(CNN) - Former Democratic presidential candidate Hillary Clinton’s campaign debt continued to grow after she suspended her White House bid - and included another $1 million loan by the New York senator to her own campaign, according to documents filed Sunday with the Federal Election Commission.
Clinton reported carrying a total of $25.2 million in debts and self-financed loans at the end of June, up from $22.5 million one month earlier. The increase is due in part to an additional $1 million that the New York senator loaned the campaign out of her personal funds on June 30. Clinton now has loaned her campaign a total of $13.2 million - more than half the total debt.
The campaign’s debts to outside vendors and creditors also increased from $10.3 million at the end of May to $12.0 million one month later. Part of this increase is likely due to spending related to the Puerto Rico primary on June 1 and the Montana and South Dakota primaries on June 3, as well as expenses incurred from shutting down her campaign operation.
(CNN) - The New York Times has rejected an op-ed piece written by John McCain defending his Iraq war policy in response to a piece by Barack Obama published in the paper last week.
In an e-mail to the McCain campaign, Opinion Page Editor David Shipley said he could not accept the piece as written, but would be “pleased, though, to look at another draft.”
“Let me suggest an approach,” he wrote. “The Obama piece worked for me because it offered new information (it appeared before his speech); while Senator Obama discussed Senator McCain, he also went into detail about his own plans. It would be terrific to have an article from Senator McCain that mirrors Senator Obama's piece.”
McCain’s rejected op-ed had been a lengthy critique of Obama’s positions on Iraq policy, particularly his view of the surge. “Senator Obama seems to have learned nothing from recent history,” wrote McCain, criticizing Obama’s call for an early withdrawal timeline. “I find it ironic that he is emulating the worst mistake of the Bush administration by waving the ‘Mission Accomplished’ banner prematurely.”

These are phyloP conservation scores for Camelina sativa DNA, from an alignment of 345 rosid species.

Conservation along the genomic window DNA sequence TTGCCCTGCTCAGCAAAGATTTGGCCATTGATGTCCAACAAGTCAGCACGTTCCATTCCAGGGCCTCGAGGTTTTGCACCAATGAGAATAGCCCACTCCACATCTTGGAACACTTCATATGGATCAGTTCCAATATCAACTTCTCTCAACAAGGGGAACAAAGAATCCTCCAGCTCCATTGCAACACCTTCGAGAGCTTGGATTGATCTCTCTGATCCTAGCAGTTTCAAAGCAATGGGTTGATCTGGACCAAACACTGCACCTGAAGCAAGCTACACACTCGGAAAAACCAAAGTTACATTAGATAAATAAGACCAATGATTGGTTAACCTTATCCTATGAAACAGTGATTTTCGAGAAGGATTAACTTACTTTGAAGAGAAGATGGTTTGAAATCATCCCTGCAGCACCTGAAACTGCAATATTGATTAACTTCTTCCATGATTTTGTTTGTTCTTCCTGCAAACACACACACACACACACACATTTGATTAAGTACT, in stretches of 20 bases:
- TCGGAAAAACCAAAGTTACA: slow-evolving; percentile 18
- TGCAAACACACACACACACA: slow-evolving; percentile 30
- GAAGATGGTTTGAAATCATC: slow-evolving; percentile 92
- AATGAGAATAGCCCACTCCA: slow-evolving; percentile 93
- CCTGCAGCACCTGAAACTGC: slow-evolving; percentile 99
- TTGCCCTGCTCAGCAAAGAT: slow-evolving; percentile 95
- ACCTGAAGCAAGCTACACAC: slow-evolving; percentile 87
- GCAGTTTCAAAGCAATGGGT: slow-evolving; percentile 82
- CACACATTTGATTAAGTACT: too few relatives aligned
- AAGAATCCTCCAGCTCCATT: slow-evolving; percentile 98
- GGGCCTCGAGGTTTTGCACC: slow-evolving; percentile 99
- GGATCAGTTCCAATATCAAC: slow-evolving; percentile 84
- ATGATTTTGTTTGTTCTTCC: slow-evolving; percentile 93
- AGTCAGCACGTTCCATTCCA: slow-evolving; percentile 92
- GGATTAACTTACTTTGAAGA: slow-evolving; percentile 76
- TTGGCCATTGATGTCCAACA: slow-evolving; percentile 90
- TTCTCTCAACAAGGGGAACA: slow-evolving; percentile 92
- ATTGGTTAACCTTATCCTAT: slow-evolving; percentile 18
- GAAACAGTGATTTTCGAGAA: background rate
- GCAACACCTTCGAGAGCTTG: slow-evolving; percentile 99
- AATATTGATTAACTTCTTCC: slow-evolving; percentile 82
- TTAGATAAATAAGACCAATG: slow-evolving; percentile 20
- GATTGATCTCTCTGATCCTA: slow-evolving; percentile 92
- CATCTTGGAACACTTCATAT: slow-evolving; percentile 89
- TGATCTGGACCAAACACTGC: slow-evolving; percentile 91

Obama’s July 14 essay had taken shots at McCain for not further encouraging the Iraqi government to take control of the country.
(CNN) - "The world is waiting to love America again" is a quote from a recent editorial in a British newspaper, and many Europeans are hoping Barack Obama will provide them with just that chance. When Obama travels to Europe later this week, it's expected he'll be treated like a rock star – mobbed by cheering fans in Berlin, Paris and London.
A recent poll in England found 70 percent of Italians, 67 percent of Germans, 65 percent of the French and 49 percent of Britons would vote for Obama. Compare that to Republican John McCain, who gets support from 15 percent of Italians, 6 percent of Germans, 8 percent of the French and 14 percent in Britain.
Books about Obama are hot sellers in France, and some European newspapers describe him as a "John Kennedy of our times." After eight years of unilateral "my way or the highway" George Bush, Europeans are hungry for the change Obama is offering, especially when it comes to America's role on the world stage.
It's been a long time since the visit by an American politician has been so highly anticipated in Europe.
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(CNN) - Barack Obama will speak before a major gathering of journalists in Chicago this Sunday, likely the Illinois senator's first national appearance upon returning from his trip abroad.
The event, sponsored by an alliance of minority journalists called UNITY, will be broadcast live on CNN Sunday morning. The gathering's organizers also extended an invitation to John McCain.
"We are pleased that our UNITY colleagues will have the chance to hear from Sen. Obama and be among the first to question him upon his return from his overseas trip," Karen Lincoln Michel, UNITY president, said in a statement. "We hope that in this historic campaign, Sen. McCain, whose presence is equally important, will also address our audience – the kind of audience that reflects the growing diversity in America."
UNITY says it represents nearly 10,000 members of the Asian American Journalists Association, the National Association of Black Journalists, the National Association of Hispanic Journalists and the Native American Journalists Association.